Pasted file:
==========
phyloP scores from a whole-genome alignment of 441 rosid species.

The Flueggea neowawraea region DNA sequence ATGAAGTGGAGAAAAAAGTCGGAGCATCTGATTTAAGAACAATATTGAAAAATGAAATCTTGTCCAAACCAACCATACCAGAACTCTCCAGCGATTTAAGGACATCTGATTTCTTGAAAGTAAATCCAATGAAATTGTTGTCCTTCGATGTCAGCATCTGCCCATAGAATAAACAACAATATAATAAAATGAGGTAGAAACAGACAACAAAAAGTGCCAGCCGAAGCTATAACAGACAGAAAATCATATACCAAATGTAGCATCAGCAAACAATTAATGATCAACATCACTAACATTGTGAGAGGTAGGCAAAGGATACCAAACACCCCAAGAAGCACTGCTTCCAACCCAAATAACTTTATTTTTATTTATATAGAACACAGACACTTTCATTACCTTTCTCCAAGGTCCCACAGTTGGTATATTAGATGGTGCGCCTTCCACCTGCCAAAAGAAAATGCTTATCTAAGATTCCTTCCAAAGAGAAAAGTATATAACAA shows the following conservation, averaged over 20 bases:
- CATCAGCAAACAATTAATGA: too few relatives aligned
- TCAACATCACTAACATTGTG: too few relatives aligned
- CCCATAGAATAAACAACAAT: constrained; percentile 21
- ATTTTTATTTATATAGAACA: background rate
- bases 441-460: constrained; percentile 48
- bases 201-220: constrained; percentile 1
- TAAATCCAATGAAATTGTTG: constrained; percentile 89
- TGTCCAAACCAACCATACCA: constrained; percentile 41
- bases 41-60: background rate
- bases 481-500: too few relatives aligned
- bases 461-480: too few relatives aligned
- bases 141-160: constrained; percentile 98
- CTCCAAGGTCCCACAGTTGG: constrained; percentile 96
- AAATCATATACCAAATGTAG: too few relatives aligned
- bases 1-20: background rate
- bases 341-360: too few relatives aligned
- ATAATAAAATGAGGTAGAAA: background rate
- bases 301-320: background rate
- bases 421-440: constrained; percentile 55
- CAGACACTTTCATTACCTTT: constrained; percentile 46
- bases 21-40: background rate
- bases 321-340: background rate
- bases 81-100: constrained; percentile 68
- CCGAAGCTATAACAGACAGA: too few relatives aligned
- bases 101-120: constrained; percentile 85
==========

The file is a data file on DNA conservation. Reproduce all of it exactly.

phyloP scores from a whole-genome alignment of 441 rosid species.

The Flueggea neowawraea region DNA sequence ATGAAGTGGAGAAAAAAGTCGGAGCATCTGATTTAAGAACAATATTGAAAAATGAAATCTTGTCCAAACCAACCATACCAGAACTCTCCAGCGATTTAAGGACATCTGATTTCTTGAAAGTAAATCCAATGAAATTGTTGTCCTTCGATGTCAGCATCTGCCCATAGAATAAACAACAATATAATAAAATGAGGTAGAAACAGACAACAAAAAGTGCCAGCCGAAGCTATAACAGACAGAAAATCATATACCAAATGTAGCATCAGCAAACAATTAATGATCAACATCACTAACATTGTGAGAGGTAGGCAAAGGATACCAAACACCCCAAGAAGCACTGCTTCCAACCCAAATAACTTTATTTTTATTTATATAGAACACAGACACTTTCATTACCTTTCTCCAAGGTCCCACAGTTGGTATATTAGATGGTGCGCCTTCCACCTGCCAAAAGAAAATGCTTATCTAAGATTCCTTCCAAAGAGAAAAGTATATAACAA shows the following conservation, averaged over 20 bases:
- CATCAGCAAACAATTAATGA: too few relatives aligned
- TCAACATCACTAACATTGTG: too few relatives aligned
- CCCATAGAATAAACAACAAT: constrained; percentile 21
- ATTTTTATTTATATAGAACA: background rate
- bases 441-460: constrained; percentile 48
- bases 201-220: constrained; percentile 1
- TAAATCCAATGAAATTGTTG: constrained; percentile 89
- TGTCCAAACCAACCATACCA: constrained; percentile 41
- bases 41-60: background rate
- bases 481-500: too few relatives aligned
- bases 461-480: too few relatives aligned
- bases 141-160: constrained; percentile 98
- CTCCAAGGTCCCACAGTTGG: constrained; percentile 96
- AAATCATATACCAAATGTAG: too few relatives aligned
- bases 1-20: background rate
- bases 341-360: too few relatives aligned
- ATAATAAAATGAGGTAGAAA: background rate
- bases 301-320: background rate
- bases 421-440: constrained; percentile 55
- CAGACACTTTCATTACCTTT: constrained; percentile 46
- bases 21-40: background rate
- bases 321-340: background rate
- bases 81-100: constrained; percentile 68
- CCGAAGCTATAACAGACAGA: too few relatives aligned
- bases 101-120: constrained; percentile 85